Home: A Short History of an Idea by Witold Rybczynski
My mother bought this book for me at a booksale, and it floated around from place to place before it landed somewhere near my bed. I wasn’t feeling so great that night, and the Christian Science Monitor said its prose was like a down blanket, so I picked it up. It immediately sucked me in, but I like this sort of thing. I took a class on the history of the English country house in college, and definitely did all my reading for that class. In fact, while reading Home I wondered why we hadn’t read this book as well for that class.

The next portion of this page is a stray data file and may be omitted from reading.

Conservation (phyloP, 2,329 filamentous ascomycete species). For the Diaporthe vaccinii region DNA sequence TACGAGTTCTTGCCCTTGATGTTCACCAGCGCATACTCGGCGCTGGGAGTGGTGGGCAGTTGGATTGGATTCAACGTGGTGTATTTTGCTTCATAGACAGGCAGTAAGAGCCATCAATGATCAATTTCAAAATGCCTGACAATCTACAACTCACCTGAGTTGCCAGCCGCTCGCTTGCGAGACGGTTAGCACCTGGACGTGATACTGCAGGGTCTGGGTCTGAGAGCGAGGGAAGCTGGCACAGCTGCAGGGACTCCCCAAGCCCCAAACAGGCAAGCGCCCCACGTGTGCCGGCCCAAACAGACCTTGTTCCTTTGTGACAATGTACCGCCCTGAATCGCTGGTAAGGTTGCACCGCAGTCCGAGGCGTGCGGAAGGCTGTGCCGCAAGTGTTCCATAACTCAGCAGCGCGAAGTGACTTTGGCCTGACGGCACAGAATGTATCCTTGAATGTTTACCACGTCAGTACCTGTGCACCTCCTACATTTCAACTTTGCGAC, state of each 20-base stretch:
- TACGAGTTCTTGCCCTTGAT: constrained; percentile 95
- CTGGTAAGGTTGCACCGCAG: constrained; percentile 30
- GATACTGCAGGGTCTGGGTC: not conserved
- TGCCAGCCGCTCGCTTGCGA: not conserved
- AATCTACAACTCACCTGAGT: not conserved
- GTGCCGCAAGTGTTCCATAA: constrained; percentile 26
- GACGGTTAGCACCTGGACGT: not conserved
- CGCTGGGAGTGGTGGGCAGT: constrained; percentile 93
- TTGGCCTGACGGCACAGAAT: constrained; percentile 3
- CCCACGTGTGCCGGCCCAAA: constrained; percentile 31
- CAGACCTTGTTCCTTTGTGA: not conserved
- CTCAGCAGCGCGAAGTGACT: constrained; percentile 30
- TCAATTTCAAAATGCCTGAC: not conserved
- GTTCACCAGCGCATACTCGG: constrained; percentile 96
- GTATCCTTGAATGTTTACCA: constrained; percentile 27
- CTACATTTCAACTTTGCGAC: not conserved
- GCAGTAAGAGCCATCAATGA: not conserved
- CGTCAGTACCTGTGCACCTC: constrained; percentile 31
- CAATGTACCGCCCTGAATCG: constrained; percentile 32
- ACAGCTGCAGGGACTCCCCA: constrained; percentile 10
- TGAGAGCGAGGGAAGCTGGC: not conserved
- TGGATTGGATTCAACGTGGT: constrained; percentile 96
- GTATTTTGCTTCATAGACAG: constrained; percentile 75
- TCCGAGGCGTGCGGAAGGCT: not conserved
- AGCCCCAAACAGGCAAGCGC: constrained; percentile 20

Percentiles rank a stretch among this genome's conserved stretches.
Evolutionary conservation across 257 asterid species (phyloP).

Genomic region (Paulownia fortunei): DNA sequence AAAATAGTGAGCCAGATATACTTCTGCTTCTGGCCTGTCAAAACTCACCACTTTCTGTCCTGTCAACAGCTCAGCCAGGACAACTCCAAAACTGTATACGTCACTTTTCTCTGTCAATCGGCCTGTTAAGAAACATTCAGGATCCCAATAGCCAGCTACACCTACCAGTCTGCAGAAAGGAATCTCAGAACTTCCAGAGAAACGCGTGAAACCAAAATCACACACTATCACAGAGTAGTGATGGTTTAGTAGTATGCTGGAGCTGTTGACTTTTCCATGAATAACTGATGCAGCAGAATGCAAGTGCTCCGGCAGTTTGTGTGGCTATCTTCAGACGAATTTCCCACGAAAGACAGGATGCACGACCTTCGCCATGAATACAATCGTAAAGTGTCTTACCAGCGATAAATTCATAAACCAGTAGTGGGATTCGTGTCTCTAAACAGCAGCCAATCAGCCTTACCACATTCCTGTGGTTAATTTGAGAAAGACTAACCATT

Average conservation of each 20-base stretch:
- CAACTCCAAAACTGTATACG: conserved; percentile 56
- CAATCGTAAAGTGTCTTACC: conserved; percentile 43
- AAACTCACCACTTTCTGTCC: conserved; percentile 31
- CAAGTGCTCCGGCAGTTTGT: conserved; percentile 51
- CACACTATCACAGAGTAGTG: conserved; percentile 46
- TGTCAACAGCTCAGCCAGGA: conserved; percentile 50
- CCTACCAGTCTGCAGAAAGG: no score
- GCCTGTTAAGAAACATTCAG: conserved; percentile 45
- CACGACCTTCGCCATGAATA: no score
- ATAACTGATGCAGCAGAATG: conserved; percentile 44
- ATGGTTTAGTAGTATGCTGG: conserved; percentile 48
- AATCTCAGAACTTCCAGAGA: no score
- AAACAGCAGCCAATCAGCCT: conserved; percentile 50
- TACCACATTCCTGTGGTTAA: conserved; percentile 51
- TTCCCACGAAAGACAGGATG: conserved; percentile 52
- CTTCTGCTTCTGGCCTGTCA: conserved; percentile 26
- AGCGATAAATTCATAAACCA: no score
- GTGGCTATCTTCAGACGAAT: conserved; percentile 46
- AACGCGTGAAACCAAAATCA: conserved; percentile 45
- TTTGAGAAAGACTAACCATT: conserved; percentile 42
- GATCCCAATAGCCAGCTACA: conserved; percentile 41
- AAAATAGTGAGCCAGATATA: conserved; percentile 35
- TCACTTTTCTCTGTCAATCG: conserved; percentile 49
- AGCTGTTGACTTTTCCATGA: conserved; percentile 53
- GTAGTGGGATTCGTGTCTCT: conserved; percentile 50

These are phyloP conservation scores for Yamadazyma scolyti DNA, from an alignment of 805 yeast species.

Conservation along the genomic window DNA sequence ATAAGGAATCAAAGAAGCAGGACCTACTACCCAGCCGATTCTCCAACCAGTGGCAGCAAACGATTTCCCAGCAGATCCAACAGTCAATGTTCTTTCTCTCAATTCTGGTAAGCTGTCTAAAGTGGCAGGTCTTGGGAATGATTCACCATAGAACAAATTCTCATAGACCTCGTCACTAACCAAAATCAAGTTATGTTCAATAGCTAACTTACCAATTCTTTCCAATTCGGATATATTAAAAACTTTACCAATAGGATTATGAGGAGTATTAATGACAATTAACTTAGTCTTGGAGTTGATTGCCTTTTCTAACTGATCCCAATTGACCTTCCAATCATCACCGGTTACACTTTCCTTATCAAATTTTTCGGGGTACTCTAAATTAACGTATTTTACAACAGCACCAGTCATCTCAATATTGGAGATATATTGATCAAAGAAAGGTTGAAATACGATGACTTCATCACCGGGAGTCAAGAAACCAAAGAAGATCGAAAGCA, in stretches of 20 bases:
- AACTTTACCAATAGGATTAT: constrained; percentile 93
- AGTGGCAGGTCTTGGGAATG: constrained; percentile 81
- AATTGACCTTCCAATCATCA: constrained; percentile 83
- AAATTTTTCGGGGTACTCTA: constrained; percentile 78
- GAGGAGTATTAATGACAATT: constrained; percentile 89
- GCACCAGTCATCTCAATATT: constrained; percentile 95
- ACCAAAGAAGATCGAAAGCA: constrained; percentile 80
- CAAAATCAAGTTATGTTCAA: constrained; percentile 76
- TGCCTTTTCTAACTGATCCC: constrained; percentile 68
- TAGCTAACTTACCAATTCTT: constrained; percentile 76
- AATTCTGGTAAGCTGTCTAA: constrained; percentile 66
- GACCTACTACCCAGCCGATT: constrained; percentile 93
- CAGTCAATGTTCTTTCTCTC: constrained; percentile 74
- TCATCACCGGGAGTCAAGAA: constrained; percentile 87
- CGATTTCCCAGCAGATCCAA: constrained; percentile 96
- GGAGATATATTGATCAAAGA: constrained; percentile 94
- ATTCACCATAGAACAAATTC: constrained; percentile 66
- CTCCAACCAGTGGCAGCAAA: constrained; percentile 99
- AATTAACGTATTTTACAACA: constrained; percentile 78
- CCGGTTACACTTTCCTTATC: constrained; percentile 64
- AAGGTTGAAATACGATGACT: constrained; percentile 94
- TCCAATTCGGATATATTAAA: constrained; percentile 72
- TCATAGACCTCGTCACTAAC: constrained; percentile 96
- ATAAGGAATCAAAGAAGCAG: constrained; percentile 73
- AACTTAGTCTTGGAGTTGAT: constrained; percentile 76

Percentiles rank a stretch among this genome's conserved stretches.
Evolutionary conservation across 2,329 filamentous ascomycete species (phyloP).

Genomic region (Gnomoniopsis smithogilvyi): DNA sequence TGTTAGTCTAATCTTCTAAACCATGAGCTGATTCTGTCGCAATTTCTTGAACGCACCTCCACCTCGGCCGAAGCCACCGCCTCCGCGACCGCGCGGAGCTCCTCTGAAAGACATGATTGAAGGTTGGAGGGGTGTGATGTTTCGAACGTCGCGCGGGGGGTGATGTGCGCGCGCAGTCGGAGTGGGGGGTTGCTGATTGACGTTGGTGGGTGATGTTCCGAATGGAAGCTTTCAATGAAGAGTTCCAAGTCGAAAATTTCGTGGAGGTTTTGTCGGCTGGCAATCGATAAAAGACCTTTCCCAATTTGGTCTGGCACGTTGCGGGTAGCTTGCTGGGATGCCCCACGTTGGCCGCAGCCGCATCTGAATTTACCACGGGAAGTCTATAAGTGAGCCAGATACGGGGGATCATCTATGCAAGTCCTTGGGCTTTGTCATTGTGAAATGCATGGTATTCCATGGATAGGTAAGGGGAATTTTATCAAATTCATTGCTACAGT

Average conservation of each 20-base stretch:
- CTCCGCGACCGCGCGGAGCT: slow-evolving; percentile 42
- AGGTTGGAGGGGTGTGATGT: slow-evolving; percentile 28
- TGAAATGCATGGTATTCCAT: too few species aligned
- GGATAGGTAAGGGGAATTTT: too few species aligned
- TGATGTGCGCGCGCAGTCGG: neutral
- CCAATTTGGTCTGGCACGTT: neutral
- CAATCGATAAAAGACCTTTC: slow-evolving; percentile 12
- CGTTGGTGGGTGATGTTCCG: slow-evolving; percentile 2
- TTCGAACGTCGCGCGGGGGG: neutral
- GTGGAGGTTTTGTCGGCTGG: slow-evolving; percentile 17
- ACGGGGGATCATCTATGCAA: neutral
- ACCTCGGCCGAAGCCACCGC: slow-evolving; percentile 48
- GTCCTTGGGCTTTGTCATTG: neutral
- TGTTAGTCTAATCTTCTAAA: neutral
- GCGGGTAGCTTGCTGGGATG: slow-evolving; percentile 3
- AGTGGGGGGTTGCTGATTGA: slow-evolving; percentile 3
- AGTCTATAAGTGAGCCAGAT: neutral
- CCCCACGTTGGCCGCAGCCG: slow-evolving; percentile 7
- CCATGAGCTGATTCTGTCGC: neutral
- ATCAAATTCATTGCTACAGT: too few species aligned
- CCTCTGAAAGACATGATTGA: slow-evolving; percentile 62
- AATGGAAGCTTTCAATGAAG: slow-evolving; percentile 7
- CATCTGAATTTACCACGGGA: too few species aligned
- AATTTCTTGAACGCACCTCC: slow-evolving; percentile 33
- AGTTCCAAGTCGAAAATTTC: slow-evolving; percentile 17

Home, written by a historian of architecture, tells the story of how houses became homes, and on its way delves into the history of private life and the rise of the bourgeois (true story, I have never once been able to spell bourgeois correctly. Spell check told me I was wrong this time.) I asked Mike if he’d ever thought about not sitting in chairs or even not knowing what chairs were. He found that question preposterous, but if you find that question worth pondering, try this book.
This bestseller finally explain statistics and probability in a way that even I manage to understand it and can’t put down. The author is a mathematician and screenwriter, and is heavy on the anecdotes. This is generally ok, since this is a quick read.
It’s kind of silly and dramatic, but if you are a Chicagoan or are interested in Chicago history, this is a fun one. Similar to Devi in the White City with its sensationalized real history, this book tells about the most famous brothel in Chicago’s history.